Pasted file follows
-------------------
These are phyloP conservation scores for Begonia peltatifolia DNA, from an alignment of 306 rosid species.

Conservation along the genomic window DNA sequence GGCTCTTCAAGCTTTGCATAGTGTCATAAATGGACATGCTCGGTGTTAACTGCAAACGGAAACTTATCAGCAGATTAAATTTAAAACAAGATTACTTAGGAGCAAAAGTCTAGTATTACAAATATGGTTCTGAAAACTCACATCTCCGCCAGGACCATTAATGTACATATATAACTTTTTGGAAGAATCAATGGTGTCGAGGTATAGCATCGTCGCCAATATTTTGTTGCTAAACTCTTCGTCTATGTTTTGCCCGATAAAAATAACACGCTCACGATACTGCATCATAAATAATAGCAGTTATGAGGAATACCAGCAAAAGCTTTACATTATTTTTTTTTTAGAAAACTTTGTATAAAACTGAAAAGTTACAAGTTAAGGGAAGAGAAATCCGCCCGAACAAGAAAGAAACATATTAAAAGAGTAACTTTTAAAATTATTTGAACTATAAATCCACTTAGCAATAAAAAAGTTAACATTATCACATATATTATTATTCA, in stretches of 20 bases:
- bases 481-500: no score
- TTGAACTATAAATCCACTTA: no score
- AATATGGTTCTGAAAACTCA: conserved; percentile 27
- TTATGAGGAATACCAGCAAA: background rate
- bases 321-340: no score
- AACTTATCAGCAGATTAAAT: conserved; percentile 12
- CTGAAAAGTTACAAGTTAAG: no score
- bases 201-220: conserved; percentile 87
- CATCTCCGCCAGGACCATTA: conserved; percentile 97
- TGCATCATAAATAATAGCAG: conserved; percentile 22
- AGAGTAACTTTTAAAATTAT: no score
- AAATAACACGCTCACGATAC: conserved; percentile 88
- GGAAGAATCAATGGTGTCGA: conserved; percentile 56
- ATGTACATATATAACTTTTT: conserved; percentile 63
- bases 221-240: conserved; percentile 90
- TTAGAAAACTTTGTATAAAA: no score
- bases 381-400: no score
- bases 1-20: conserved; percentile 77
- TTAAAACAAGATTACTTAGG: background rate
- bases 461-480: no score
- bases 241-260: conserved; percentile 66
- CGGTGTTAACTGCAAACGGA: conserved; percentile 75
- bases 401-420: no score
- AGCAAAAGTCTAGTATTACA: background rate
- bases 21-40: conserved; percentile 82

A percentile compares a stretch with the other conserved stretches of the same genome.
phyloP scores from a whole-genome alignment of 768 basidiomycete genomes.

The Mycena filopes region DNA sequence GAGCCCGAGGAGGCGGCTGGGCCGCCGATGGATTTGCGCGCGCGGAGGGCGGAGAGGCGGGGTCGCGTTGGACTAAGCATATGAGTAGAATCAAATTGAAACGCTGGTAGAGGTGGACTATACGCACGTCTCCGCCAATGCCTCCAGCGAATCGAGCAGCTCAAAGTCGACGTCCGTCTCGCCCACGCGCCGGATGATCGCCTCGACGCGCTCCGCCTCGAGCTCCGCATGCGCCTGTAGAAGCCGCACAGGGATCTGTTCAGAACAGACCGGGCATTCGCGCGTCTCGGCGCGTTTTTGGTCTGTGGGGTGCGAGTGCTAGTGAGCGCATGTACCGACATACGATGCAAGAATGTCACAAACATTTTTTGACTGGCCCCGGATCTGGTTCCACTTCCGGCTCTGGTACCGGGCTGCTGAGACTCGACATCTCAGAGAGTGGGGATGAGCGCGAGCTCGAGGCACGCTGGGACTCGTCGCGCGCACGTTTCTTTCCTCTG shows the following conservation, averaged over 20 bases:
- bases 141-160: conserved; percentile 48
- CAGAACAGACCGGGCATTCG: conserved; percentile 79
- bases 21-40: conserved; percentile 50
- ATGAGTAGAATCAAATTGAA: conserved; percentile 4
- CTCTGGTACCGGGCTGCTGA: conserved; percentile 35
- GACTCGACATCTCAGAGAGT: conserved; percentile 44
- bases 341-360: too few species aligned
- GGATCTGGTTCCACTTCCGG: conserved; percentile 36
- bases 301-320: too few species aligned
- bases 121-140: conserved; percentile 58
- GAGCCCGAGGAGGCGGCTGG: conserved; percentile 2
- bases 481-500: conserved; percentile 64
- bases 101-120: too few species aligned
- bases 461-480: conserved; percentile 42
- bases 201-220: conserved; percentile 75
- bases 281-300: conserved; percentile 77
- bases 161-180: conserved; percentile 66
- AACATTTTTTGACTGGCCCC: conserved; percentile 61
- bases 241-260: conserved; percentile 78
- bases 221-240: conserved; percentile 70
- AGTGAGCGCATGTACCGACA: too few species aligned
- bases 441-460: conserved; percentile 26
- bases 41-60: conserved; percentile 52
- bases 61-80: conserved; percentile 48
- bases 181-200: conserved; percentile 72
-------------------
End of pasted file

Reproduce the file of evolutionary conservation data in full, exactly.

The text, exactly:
These are phyloP conservation scores for Begonia peltatifolia DNA, from an alignment of 306 rosid species.

Conservation along the genomic window DNA sequence GGCTCTTCAAGCTTTGCATAGTGTCATAAATGGACATGCTCGGTGTTAACTGCAAACGGAAACTTATCAGCAGATTAAATTTAAAACAAGATTACTTAGGAGCAAAAGTCTAGTATTACAAATATGGTTCTGAAAACTCACATCTCCGCCAGGACCATTAATGTACATATATAACTTTTTGGAAGAATCAATGGTGTCGAGGTATAGCATCGTCGCCAATATTTTGTTGCTAAACTCTTCGTCTATGTTTTGCCCGATAAAAATAACACGCTCACGATACTGCATCATAAATAATAGCAGTTATGAGGAATACCAGCAAAAGCTTTACATTATTTTTTTTTTAGAAAACTTTGTATAAAACTGAAAAGTTACAAGTTAAGGGAAGAGAAATCCGCCCGAACAAGAAAGAAACATATTAAAAGAGTAACTTTTAAAATTATTTGAACTATAAATCCACTTAGCAATAAAAAAGTTAACATTATCACATATATTATTATTCA, in stretches of 20 bases:
- bases 481-500: no score
- TTGAACTATAAATCCACTTA: no score
- AATATGGTTCTGAAAACTCA: conserved; percentile 27
- TTATGAGGAATACCAGCAAA: background rate
- bases 321-340: no score
- AACTTATCAGCAGATTAAAT: conserved; percentile 12
- CTGAAAAGTTACAAGTTAAG: no score
- bases 201-220: conserved; percentile 87
- CATCTCCGCCAGGACCATTA: conserved; percentile 97
- TGCATCATAAATAATAGCAG: conserved; percentile 22
- AGAGTAACTTTTAAAATTAT: no score
- AAATAACACGCTCACGATAC: conserved; percentile 88
- GGAAGAATCAATGGTGTCGA: conserved; percentile 56
- ATGTACATATATAACTTTTT: conserved; percentile 63
- bases 221-240: conserved; percentile 90
- TTAGAAAACTTTGTATAAAA: no score
- bases 381-400: no score
- bases 1-20: conserved; percentile 77
- TTAAAACAAGATTACTTAGG: background rate
- bases 461-480: no score
- bases 241-260: conserved; percentile 66
- CGGTGTTAACTGCAAACGGA: conserved; percentile 75
- bases 401-420: no score
- AGCAAAAGTCTAGTATTACA: background rate
- bases 21-40: conserved; percentile 82

A percentile compares a stretch with the other conserved stretches of the same genome.
phyloP scores from a whole-genome alignment of 768 basidiomycete genomes.

The Mycena filopes region DNA sequence GAGCCCGAGGAGGCGGCTGGGCCGCCGATGGATTTGCGCGCGCGGAGGGCGGAGAGGCGGGGTCGCGTTGGACTAAGCATATGAGTAGAATCAAATTGAAACGCTGGTAGAGGTGGACTATACGCACGTCTCCGCCAATGCCTCCAGCGAATCGAGCAGCTCAAAGTCGACGTCCGTCTCGCCCACGCGCCGGATGATCGCCTCGACGCGCTCCGCCTCGAGCTCCGCATGCGCCTGTAGAAGCCGCACAGGGATCTGTTCAGAACAGACCGGGCATTCGCGCGTCTCGGCGCGTTTTTGGTCTGTGGGGTGCGAGTGCTAGTGAGCGCATGTACCGACATACGATGCAAGAATGTCACAAACATTTTTTGACTGGCCCCGGATCTGGTTCCACTTCCGGCTCTGGTACCGGGCTGCTGAGACTCGACATCTCAGAGAGTGGGGATGAGCGCGAGCTCGAGGCACGCTGGGACTCGTCGCGCGCACGTTTCTTTCCTCTG shows the following conservation, averaged over 20 bases:
- bases 141-160: conserved; percentile 48
- CAGAACAGACCGGGCATTCG: conserved; percentile 79
- bases 21-40: conserved; percentile 50
- ATGAGTAGAATCAAATTGAA: conserved; percentile 4
- CTCTGGTACCGGGCTGCTGA: conserved; percentile 35
- GACTCGACATCTCAGAGAGT: conserved; percentile 44
- bases 341-360: too few species aligned
- GGATCTGGTTCCACTTCCGG: conserved; percentile 36
- bases 301-320: too few species aligned
- bases 121-140: conserved; percentile 58
- GAGCCCGAGGAGGCGGCTGG: conserved; percentile 2
- bases 481-500: conserved; percentile 64
- bases 101-120: too few species aligned
- bases 461-480: conserved; percentile 42
- bases 201-220: conserved; percentile 75
- bases 281-300: conserved; percentile 77
- bases 161-180: conserved; percentile 66
- AACATTTTTTGACTGGCCCC: conserved; percentile 61
- bases 241-260: conserved; percentile 78
- bases 221-240: conserved; percentile 70
- AGTGAGCGCATGTACCGACA: too few species aligned
- bases 441-460: conserved; percentile 26
- bases 41-60: conserved; percentile 52
- bases 61-80: conserved; percentile 48
- bases 181-200: conserved; percentile 72